The construction of the 2016 Olympic golf course has been a disaster.
Simply acquiring the land to start building the course in Rio de Janeiro was a nightmare of municipal cronyism and irritating litigation that lasted for far too long.
Now, as grass is being laid on the property that will host golf’s return to the Games after a 112-year absence, a Brazilian state prosecutor could bring that work to a halt, requiring the developer to show it is managing the project to the country’s environmental protection standards.
That sounds like more litigation which, in Brazil, seems to mean months and months of delays. Few things have been resolved quickly to date in this process and it seems awfully unlikely the pace will quicken with this latest barrier. That puts the completion date of the course and having it tournament-ready for the ’16 Games into a deep freeze, set to come up against the date the first tee shot of 21st century Olympic golf on Aug. 5, 2016.
Olympic golf is about growing the game, certainly, by exposing it to new and developing audiences. South America is one of the game’s final frontiers, making the Rio Olympics such a fitting place for golf to get back into the program. However, it seems increasingly likely that the course simply may not be finished in time to host a tournament of its magnitude. It could make the sport look sloppy, unprepared and unappealing to millions of viewers who may be casually watching for the first time in their lives all because someone waving their flag is in the competition.
Presuming the Games are still held in Rio — despite the IOC’s characterization of their worst-ever preparation — maybe golf can’t be held there.
Let me suggest something radical: The 2016 Olympic golf tournament could be played in a completely different country than Brazil.
It would be unprecedented. It might seem ridiculous. It could further golf’s reputation as an insular, noses-thumbed sport. But it would alleviate a big headache.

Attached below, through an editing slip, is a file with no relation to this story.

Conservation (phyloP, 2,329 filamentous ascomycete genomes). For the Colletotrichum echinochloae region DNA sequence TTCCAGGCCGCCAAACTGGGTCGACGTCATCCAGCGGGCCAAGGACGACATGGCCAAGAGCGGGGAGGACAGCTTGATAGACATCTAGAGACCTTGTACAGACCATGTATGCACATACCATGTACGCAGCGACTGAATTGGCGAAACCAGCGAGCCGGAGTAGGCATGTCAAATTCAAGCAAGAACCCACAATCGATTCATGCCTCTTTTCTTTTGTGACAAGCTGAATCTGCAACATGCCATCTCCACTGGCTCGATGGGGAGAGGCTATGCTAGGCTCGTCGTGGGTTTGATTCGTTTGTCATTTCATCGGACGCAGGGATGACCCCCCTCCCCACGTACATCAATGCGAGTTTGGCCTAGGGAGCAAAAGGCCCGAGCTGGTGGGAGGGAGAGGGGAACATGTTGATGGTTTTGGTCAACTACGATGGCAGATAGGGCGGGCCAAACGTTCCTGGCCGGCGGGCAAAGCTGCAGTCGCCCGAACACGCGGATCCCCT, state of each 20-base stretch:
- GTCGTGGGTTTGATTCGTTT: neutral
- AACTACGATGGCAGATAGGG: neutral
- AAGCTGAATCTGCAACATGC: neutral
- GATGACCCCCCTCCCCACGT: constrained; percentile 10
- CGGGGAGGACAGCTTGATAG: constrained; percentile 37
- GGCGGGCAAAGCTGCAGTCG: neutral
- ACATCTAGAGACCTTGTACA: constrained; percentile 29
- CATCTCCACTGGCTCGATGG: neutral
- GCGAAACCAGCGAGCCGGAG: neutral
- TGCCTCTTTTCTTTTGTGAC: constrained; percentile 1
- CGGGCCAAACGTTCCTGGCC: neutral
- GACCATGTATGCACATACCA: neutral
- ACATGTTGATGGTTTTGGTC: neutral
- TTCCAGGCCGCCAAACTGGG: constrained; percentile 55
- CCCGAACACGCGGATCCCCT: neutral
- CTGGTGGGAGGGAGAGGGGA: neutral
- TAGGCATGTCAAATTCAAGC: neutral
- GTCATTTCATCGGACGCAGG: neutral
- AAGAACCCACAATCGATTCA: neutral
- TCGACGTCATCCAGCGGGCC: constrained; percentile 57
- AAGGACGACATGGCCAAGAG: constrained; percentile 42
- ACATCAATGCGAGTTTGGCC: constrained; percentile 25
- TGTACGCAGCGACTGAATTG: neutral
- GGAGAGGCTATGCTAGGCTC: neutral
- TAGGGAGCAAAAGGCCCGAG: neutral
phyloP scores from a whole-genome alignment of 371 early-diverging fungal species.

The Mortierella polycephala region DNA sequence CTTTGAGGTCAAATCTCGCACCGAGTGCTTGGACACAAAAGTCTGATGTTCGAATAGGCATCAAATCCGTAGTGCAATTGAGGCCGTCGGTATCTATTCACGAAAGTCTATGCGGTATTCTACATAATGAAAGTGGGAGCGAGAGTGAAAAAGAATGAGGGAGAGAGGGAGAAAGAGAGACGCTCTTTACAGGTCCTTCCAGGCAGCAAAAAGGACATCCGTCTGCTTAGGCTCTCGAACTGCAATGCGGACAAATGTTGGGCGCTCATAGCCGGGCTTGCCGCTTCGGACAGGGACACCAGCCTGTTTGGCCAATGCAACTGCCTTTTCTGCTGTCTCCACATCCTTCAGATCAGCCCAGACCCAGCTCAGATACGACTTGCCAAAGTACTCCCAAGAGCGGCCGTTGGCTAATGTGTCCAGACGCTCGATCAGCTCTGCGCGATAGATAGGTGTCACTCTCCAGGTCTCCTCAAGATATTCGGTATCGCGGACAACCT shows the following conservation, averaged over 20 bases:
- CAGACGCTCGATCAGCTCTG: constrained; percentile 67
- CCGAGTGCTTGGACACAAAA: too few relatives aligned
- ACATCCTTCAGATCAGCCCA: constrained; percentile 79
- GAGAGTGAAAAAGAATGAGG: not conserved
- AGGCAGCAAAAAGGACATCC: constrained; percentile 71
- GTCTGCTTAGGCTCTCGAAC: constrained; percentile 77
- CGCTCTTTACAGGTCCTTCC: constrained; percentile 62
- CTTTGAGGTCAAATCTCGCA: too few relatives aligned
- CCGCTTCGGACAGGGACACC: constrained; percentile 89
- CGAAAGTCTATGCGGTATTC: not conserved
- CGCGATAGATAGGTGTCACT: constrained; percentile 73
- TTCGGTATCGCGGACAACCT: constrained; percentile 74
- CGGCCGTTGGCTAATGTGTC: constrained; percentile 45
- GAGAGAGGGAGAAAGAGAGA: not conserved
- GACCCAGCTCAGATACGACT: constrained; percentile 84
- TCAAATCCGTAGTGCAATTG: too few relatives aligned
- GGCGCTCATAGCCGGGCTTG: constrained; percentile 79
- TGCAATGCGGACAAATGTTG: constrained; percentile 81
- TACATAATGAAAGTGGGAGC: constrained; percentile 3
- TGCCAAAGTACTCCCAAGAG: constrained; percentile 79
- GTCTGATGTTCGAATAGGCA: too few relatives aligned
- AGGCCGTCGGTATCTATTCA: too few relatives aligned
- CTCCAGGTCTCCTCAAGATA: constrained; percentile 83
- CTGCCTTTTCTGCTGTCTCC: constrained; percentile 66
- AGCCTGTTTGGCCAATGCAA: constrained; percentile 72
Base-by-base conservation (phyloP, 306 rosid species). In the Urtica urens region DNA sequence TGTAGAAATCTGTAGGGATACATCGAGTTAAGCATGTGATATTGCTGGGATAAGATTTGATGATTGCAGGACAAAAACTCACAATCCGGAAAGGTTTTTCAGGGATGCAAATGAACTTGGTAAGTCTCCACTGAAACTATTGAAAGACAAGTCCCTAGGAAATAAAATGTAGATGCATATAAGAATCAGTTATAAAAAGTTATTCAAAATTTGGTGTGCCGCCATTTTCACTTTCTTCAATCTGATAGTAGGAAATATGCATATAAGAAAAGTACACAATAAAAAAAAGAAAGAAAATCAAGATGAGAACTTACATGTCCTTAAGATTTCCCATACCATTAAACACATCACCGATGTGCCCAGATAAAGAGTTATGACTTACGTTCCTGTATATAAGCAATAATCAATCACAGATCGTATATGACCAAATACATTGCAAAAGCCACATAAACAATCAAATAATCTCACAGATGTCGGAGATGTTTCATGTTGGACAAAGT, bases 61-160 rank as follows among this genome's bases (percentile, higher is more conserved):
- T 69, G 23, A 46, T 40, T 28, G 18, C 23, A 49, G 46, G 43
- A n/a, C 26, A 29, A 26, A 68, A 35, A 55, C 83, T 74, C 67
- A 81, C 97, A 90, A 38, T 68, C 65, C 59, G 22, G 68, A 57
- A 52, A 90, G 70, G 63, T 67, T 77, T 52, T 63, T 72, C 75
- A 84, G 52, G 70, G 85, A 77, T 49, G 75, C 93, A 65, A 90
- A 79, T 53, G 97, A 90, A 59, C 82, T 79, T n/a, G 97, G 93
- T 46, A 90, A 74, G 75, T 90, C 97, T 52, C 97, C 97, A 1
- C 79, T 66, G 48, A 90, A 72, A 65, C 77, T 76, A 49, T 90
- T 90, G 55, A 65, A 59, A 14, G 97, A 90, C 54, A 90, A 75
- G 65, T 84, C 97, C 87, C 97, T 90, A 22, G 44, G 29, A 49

OK, smart guy, you say. Then where?
Well, the most obvious answer would be at the site of the 2016 PGA Championship: Baltusrol in New Jersey. Problems abound, however, as the PGA of America never aimed to change their format in a one-off competition to determine a gold medal. They’d essentially be suspending the championship for one year to host the Olympics instead. And they’d have to host a women’s event the next week, like Pinehurst No. 2 is doing this year for the U.S. Open and U.S. Women’s Open. Maybe not.
How about closer to Rio? If the Gil Hanse-designed course can’t be complete in time for the ’16 Games, Olympic golf should still be played at a top-tier venue. The problem is that there isn’t a single one in the top 100 of Golf Digest’s list of best courses outside of the United States. The closest is in Costa Rica in a small area best known for its fishing and ziplines, not golf. And don’t get me started on Costa Rican roads. The local joke is that the policia know who is driving drunk because they drive straight — into the enormous potholes dotting the roadscape.
The best bet within the confines of Rio would be Itanhanga Golf Club, which did land on the ’07 edition of the aforementioned Digest list. The club, founded in 1933, has a rich history, but not much in the way of distance. It plays less than 6,500 yards from the tips.
This hasn’t been an encouraging exercise. The reality is that organized golf may well not have a good Plan B if environmental litigation further thwarts construction of the Olympic golf course. While that would reflect poorly more on Brazil than the sport, it could put into jeopardy golf’s place in the Olympic program beyond 2020.